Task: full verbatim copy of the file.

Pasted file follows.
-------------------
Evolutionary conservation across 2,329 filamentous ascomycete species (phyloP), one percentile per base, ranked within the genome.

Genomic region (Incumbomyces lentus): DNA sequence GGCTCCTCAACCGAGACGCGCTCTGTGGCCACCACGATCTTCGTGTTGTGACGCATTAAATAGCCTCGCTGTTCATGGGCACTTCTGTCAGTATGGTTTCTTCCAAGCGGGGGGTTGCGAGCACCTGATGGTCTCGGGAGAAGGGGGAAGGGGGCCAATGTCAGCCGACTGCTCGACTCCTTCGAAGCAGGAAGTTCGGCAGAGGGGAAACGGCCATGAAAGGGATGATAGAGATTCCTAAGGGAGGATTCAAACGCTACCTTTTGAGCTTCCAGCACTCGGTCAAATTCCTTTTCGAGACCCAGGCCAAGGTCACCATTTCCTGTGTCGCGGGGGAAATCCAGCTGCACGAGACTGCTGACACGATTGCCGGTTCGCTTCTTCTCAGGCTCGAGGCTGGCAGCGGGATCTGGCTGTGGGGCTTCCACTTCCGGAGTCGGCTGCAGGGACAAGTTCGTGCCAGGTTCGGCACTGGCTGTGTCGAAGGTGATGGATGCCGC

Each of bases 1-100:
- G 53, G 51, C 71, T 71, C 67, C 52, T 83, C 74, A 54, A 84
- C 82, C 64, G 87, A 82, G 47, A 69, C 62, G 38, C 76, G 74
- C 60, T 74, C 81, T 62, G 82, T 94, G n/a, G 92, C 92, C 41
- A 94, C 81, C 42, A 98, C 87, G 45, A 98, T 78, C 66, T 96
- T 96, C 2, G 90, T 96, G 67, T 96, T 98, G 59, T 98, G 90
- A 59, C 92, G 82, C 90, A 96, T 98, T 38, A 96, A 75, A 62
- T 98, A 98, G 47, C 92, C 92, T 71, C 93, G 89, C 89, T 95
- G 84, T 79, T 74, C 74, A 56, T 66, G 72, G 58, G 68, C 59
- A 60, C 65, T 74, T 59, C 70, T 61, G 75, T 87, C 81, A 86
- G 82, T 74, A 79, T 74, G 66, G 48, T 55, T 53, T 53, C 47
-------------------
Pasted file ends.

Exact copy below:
Evolutionary conservation across 2,329 filamentous ascomycete species (phyloP), one percentile per base, ranked within the genome.

Genomic region (Incumbomyces lentus): DNA sequence GGCTCCTCAACCGAGACGCGCTCTGTGGCCACCACGATCTTCGTGTTGTGACGCATTAAATAGCCTCGCTGTTCATGGGCACTTCTGTCAGTATGGTTTCTTCCAAGCGGGGGGTTGCGAGCACCTGATGGTCTCGGGAGAAGGGGGAAGGGGGCCAATGTCAGCCGACTGCTCGACTCCTTCGAAGCAGGAAGTTCGGCAGAGGGGAAACGGCCATGAAAGGGATGATAGAGATTCCTAAGGGAGGATTCAAACGCTACCTTTTGAGCTTCCAGCACTCGGTCAAATTCCTTTTCGAGACCCAGGCCAAGGTCACCATTTCCTGTGTCGCGGGGGAAATCCAGCTGCACGAGACTGCTGACACGATTGCCGGTTCGCTTCTTCTCAGGCTCGAGGCTGGCAGCGGGATCTGGCTGTGGGGCTTCCACTTCCGGAGTCGGCTGCAGGGACAAGTTCGTGCCAGGTTCGGCACTGGCTGTGTCGAAGGTGATGGATGCCGC

Each of bases 1-100:
- G 53, G 51, C 71, T 71, C 67, C 52, T 83, C 74, A 54, A 84
- C 82, C 64, G 87, A 82, G 47, A 69, C 62, G 38, C 76, G 74
- C 60, T 74, C 81, T 62, G 82, T 94, G n/a, G 92, C 92, C 41
- A 94, C 81, C 42, A 98, C 87, G 45, A 98, T 78, C 66, T 96
- T 96, C 2, G 90, T 96, G 67, T 96, T 98, G 59, T 98, G 90
- A 59, C 92, G 82, C 90, A 96, T 98, T 38, A 96, A 75, A 62
- T 98, A 98, G 47, C 92, C 92, T 71, C 93, G 89, C 89, T 95
- G 84, T 79, T 74, C 74, A 56, T 66, G 72, G 58, G 68, C 59
- A 60, C 65, T 74, T 59, C 70, T 61, G 75, T 87, C 81, A 86
- G 82, T 74, A 79, T 74, G 66, G 48, T 55, T 53, T 53, C 47